It was both moving and disturbing. Why were Jewish gravestones bordering a front yard lawn? Had there been a Jewish cemetery on the site? Built around 1903 in the area west of Bathurst Street near Harbord Collegiate, Schacter’s house was once surrounded by a Jewish community bustling with synagogues and other communal institutions and businesses.
In the 1920s and 30s, that community was mostly made up of working-class Jewish immigrants from Russia and Eastern Europe. Many were employed in the garment and related industries as tailors, pressers, button makers, buttonhole makers, and button sewers as well as cloak, cap, shoe, and corset makers. Quite a few were dry cleaners or machine operators. Others were bookbinders and printers, grocers, peddlers of various kinds, salesladies, and students.
In this era before the public provision of health care, disability benefits, unemployment insurance, and pensions, Jewish immigrants in the Bathurst-Harbord area – like many other immigrant groups – brought with them a tradition of mutual aid associations that helped to fill the gap.
Members of “sick benefits” societies, for example, contributed regular fees that were pooled and used by individual members who could not otherwise afford medical care. Bikur holim groups visited people who were ill, and looked after seniors. Landsmanshaften (groups of people from the same hometown or region) helped each other to find work and housing. Volunteer burial societies (hevra kadisha) ensured that the bodies of the deceased were prepared for burial according to Jewish tradition. Like synagogues, many of these groups also provided cemetery plots for their members.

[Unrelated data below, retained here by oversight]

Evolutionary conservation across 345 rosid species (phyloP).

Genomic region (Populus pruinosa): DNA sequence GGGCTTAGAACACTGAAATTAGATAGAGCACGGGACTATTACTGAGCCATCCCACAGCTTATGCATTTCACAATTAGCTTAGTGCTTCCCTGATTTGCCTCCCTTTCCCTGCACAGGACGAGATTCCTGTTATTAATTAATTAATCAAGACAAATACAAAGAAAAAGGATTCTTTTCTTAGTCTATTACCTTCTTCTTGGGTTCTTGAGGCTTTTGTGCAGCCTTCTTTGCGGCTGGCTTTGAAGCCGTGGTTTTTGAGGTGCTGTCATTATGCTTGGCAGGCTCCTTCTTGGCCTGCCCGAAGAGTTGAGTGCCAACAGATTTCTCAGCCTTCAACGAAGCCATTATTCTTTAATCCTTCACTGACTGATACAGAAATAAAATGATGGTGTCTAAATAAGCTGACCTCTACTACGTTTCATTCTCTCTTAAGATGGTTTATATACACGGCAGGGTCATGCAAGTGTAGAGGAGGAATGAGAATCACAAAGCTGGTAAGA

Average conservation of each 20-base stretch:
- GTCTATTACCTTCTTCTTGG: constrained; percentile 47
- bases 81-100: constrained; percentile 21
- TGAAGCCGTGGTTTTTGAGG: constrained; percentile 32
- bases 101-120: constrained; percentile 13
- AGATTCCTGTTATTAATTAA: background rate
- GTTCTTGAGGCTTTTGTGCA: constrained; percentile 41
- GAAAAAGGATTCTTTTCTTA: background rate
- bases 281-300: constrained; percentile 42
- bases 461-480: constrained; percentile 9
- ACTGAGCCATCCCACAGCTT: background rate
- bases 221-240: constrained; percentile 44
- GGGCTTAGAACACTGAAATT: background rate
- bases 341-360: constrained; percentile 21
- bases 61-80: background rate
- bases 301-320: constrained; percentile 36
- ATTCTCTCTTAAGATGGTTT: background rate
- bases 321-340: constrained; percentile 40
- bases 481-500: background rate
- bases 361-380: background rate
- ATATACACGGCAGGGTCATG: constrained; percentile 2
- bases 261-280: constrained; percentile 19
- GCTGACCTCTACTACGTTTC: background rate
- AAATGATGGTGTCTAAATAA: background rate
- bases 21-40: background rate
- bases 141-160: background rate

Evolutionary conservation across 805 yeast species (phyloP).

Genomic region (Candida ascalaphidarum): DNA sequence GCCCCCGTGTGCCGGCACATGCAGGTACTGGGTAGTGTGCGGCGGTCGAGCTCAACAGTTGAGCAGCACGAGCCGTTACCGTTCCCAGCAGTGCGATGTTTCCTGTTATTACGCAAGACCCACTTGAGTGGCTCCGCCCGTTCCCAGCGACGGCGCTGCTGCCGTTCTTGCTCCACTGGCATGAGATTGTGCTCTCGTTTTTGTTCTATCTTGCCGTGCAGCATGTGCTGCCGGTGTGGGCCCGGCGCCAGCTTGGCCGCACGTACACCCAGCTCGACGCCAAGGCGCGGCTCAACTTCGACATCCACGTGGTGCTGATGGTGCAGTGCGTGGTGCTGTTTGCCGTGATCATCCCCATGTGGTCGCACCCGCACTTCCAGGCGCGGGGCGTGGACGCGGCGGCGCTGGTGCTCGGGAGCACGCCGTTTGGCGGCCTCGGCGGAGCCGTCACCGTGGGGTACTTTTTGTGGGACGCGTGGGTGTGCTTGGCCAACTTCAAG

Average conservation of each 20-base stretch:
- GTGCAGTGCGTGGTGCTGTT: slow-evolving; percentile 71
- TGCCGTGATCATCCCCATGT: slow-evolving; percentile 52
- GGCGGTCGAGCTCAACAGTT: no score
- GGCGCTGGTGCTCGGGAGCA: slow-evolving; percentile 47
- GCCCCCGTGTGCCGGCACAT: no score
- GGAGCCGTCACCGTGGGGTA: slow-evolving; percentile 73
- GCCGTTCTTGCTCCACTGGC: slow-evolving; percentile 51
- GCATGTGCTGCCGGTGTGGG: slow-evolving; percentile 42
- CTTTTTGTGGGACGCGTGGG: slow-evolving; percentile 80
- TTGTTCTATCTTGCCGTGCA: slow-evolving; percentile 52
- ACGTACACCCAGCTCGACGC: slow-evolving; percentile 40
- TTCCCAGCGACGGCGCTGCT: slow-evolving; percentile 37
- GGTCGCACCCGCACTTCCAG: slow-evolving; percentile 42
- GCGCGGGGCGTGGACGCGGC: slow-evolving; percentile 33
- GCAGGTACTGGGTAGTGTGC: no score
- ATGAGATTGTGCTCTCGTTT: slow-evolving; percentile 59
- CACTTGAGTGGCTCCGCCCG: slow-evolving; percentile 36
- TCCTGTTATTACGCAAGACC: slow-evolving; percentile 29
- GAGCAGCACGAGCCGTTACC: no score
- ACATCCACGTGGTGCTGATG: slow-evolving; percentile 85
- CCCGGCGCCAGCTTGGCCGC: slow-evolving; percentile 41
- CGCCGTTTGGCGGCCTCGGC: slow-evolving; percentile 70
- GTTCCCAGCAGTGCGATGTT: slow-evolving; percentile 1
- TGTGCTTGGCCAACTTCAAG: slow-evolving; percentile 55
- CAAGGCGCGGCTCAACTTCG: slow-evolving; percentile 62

The Bathurst-Harbord community had its choice of synagogues within walking distance. But unlike some churches, synagogues do not have graveyards attached. And there is no historical record of a Jewish cemetery in the Bathurst-Harbord area or anywhere in Toronto’s downtown. Traditionally, Jewish cemeteries are located outside city boundaries. Indeed, the city’s earliest Jewish cemeteries, established on Pape Avenue in 1849 and Jones Avenue in 1883, were located far away in what was then the rural eastern outskirts of the city.